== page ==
Hard to imagine a milder, more tension-free movie about apartheid South Africa than this picture-postcard lesbian almost-romance set in the East Indian immigrant community of Capetown in 1952. It's especially disappointing as there's great promise in the casting. Some of the choked-off, conflicted line readings of Lisa Ray (Water), who plays an all-but-sequestered housewife both exhilarated and terrified by her unexpected responses to a local café owner, are uncannily precise. Ray's Miriam has the physique and the soft features of a pliant sex object, but she's also tall and strong-looking, with flashes of stubbornness beneath the surface. For the forthright Amina (Sheetal Sheth), a feminist avant le temps who wears "trousers" and manly floppy hats, Miriam is a femme fantasy figure, an imprisoned domestic goddess ripe for liberation. The issues are clearly defined. What's missing is a sense of urgency, even in what should be the ultimate emotion-heightening pressure cooker—a society where every unsanctioned association could be a criminal offense. Writer-director Shamim Sarif, who adapted her own novel, may be so intimately aware of every intended nuance that she took them for granted, understated them to a fault. Everything in The World Unseen is discreetly muted: The images are picturesque and orderly, and composer Shigeru Umebayashi bathes them in Out of Africa syrup. Lisa Ray is a magnificent actress, but she's still waiting for her first great role.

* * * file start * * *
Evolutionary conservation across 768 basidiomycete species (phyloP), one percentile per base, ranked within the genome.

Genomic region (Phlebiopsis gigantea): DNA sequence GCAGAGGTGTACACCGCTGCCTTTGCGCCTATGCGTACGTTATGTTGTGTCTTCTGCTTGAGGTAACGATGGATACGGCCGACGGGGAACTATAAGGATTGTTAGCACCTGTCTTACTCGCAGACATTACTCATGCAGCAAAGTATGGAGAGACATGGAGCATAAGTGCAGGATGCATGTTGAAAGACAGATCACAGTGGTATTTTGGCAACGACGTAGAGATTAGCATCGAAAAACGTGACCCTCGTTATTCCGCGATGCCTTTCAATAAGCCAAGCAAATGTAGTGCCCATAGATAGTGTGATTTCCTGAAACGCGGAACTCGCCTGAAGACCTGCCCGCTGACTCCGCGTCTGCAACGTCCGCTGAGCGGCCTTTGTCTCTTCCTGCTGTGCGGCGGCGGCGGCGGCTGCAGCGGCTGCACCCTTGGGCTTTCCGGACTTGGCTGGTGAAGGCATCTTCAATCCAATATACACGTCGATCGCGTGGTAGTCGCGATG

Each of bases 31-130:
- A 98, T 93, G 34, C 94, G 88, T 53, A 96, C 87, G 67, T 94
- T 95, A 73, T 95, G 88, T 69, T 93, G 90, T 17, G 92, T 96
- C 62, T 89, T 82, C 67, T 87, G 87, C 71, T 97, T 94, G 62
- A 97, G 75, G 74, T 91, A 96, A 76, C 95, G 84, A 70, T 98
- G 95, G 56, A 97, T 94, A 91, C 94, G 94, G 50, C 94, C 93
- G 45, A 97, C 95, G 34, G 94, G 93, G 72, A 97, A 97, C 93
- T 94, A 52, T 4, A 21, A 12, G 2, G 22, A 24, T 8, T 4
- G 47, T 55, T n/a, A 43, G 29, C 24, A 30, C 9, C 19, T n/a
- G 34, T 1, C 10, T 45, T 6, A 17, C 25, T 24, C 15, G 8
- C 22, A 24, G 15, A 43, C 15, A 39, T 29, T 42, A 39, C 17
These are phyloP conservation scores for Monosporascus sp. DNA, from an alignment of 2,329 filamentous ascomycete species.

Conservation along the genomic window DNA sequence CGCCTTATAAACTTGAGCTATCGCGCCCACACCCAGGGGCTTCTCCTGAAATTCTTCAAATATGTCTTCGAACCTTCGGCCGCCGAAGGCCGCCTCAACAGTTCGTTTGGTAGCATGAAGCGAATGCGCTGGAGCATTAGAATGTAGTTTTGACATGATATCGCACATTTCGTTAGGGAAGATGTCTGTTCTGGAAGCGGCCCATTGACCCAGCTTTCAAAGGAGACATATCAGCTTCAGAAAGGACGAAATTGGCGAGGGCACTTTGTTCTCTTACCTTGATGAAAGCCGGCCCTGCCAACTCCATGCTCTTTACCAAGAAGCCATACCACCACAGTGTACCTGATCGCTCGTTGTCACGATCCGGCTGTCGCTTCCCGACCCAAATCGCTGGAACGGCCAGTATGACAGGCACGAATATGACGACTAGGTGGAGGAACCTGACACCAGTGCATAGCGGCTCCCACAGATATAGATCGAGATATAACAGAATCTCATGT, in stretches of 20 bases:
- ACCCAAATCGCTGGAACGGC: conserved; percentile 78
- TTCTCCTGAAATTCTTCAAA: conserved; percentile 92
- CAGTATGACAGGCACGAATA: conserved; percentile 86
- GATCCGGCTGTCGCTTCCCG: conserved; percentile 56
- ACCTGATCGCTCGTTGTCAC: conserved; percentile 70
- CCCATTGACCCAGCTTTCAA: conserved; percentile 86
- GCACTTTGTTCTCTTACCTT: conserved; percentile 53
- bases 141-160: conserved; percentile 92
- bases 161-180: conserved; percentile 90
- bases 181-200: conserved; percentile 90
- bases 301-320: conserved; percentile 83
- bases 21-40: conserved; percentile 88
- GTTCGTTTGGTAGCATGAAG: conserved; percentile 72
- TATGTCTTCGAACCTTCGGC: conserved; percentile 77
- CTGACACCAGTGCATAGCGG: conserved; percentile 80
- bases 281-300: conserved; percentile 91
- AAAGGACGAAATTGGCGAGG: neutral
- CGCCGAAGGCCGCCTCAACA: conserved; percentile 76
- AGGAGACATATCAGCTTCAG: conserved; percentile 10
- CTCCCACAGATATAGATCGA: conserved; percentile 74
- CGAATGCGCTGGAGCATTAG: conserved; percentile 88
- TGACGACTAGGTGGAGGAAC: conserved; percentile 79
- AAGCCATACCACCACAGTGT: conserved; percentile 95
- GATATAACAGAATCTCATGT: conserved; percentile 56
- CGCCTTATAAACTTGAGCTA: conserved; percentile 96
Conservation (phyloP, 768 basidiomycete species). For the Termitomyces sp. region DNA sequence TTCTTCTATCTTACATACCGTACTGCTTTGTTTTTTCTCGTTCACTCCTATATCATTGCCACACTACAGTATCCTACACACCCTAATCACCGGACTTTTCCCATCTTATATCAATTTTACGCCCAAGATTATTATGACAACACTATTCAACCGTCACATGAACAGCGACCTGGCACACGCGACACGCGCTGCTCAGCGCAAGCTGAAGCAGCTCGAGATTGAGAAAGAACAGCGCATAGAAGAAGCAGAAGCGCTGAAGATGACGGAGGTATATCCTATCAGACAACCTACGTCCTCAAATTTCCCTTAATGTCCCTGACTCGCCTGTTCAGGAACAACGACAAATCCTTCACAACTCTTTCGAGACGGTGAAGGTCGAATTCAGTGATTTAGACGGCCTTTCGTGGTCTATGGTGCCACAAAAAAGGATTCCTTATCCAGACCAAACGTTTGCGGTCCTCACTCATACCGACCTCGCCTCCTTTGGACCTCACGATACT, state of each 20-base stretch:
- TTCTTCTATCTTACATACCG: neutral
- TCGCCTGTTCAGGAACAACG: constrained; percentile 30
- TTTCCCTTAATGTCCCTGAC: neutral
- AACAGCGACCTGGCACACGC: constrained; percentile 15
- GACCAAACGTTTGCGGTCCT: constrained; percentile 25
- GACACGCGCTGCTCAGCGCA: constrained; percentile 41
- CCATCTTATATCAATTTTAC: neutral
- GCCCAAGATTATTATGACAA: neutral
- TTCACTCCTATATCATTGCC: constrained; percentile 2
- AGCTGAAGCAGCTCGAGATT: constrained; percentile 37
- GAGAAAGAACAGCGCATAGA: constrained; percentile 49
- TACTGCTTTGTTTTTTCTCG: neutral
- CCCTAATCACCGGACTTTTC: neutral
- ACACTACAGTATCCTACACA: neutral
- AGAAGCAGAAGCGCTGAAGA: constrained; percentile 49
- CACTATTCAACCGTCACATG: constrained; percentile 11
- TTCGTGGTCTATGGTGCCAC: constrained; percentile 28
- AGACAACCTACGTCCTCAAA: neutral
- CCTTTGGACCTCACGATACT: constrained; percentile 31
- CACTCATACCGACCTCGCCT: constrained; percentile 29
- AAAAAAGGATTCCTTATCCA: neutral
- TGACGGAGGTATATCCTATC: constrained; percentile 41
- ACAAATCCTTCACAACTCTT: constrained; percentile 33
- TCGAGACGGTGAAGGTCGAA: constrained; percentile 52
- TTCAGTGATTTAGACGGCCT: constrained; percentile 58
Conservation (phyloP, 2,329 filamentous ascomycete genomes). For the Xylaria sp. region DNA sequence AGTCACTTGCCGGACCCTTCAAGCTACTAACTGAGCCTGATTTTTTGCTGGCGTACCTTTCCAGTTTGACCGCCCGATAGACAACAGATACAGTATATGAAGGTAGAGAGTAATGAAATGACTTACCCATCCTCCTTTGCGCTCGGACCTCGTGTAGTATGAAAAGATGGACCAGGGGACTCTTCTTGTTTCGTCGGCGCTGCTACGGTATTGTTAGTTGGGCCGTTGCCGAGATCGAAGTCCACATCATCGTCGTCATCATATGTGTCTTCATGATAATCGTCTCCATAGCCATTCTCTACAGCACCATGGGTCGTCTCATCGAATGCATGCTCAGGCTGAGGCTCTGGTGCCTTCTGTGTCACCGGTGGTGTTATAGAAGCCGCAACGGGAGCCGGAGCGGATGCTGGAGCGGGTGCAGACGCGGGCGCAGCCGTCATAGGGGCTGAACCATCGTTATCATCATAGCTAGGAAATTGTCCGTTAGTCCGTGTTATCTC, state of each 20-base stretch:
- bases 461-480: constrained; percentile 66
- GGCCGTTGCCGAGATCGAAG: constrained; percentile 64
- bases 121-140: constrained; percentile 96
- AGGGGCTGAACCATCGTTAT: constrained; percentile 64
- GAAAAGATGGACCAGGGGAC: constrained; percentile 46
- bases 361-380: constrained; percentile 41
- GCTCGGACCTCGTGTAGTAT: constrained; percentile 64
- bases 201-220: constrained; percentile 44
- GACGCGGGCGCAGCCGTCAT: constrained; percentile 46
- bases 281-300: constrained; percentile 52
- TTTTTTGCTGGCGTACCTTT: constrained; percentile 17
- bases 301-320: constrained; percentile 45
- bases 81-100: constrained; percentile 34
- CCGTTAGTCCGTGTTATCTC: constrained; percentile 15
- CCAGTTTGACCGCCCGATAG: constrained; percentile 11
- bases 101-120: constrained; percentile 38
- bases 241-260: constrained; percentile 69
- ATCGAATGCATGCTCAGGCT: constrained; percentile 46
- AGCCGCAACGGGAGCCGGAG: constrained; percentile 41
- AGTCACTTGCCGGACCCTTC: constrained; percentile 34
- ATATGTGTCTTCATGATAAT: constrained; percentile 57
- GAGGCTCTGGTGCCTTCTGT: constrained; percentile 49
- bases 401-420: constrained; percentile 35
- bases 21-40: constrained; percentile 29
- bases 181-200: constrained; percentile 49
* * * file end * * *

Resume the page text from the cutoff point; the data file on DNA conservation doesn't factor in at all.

Join My Voice Nation for free stuff, film info & more!